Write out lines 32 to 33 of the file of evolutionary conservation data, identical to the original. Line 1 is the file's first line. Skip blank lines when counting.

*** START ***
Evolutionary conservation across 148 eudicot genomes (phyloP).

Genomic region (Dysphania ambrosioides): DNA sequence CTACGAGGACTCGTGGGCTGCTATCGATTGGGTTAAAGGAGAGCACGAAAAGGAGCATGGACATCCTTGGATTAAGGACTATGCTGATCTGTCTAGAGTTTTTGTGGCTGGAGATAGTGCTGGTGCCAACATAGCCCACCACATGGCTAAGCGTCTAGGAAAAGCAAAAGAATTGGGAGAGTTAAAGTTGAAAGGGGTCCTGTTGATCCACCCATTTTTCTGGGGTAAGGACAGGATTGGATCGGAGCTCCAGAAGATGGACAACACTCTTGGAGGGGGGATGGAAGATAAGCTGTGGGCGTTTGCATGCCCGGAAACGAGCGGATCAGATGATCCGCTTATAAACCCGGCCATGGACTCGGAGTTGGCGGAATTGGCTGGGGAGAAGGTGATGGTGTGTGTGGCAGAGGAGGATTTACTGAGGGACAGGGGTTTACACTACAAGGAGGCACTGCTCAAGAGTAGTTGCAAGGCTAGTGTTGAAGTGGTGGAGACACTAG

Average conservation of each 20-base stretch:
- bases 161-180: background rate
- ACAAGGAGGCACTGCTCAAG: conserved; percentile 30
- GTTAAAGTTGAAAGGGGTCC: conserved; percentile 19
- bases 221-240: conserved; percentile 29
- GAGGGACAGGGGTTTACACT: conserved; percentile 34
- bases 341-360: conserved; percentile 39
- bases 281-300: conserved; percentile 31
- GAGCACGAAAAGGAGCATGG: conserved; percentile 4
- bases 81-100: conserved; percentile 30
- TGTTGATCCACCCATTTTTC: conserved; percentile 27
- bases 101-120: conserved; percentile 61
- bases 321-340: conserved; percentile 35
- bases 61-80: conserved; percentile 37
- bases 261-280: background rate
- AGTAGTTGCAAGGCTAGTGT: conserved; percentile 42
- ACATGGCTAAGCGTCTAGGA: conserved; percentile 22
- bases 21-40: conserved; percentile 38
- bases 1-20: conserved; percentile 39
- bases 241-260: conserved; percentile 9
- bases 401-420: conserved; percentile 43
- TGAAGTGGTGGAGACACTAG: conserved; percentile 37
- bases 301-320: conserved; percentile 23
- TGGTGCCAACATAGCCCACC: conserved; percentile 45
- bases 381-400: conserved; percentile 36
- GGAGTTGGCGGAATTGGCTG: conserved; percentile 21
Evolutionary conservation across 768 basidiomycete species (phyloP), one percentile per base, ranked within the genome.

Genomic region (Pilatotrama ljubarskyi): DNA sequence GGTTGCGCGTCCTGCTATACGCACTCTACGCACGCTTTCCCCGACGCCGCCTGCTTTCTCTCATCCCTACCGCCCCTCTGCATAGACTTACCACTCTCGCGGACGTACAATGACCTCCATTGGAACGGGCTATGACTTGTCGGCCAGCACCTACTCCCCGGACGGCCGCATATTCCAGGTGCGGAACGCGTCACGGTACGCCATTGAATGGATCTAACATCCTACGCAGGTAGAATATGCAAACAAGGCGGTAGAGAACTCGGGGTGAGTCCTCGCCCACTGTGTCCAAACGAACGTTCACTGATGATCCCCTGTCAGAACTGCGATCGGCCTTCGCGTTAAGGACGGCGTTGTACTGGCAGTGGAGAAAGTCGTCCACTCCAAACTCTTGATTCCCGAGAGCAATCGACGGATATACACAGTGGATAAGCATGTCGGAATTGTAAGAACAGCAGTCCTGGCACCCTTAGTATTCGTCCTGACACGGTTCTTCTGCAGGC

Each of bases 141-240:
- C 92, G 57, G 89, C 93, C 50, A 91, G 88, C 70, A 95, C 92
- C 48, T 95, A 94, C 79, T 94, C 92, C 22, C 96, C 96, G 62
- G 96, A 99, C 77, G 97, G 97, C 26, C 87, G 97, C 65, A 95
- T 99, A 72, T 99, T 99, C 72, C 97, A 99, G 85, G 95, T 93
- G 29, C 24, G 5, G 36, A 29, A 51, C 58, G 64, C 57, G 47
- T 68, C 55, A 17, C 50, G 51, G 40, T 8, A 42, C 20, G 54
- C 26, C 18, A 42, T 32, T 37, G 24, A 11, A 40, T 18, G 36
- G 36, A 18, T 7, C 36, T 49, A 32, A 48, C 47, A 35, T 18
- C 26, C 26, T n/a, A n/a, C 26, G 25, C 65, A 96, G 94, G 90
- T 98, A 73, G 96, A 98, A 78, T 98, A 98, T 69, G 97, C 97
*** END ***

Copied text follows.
- C 92, G 57, G 89, C 93, C 50, A 91, G 88, C 70, A 95, C 92
- C 48, T 95, A 94, C 79, T 94, C 92, C 22, C 96, C 96, G 62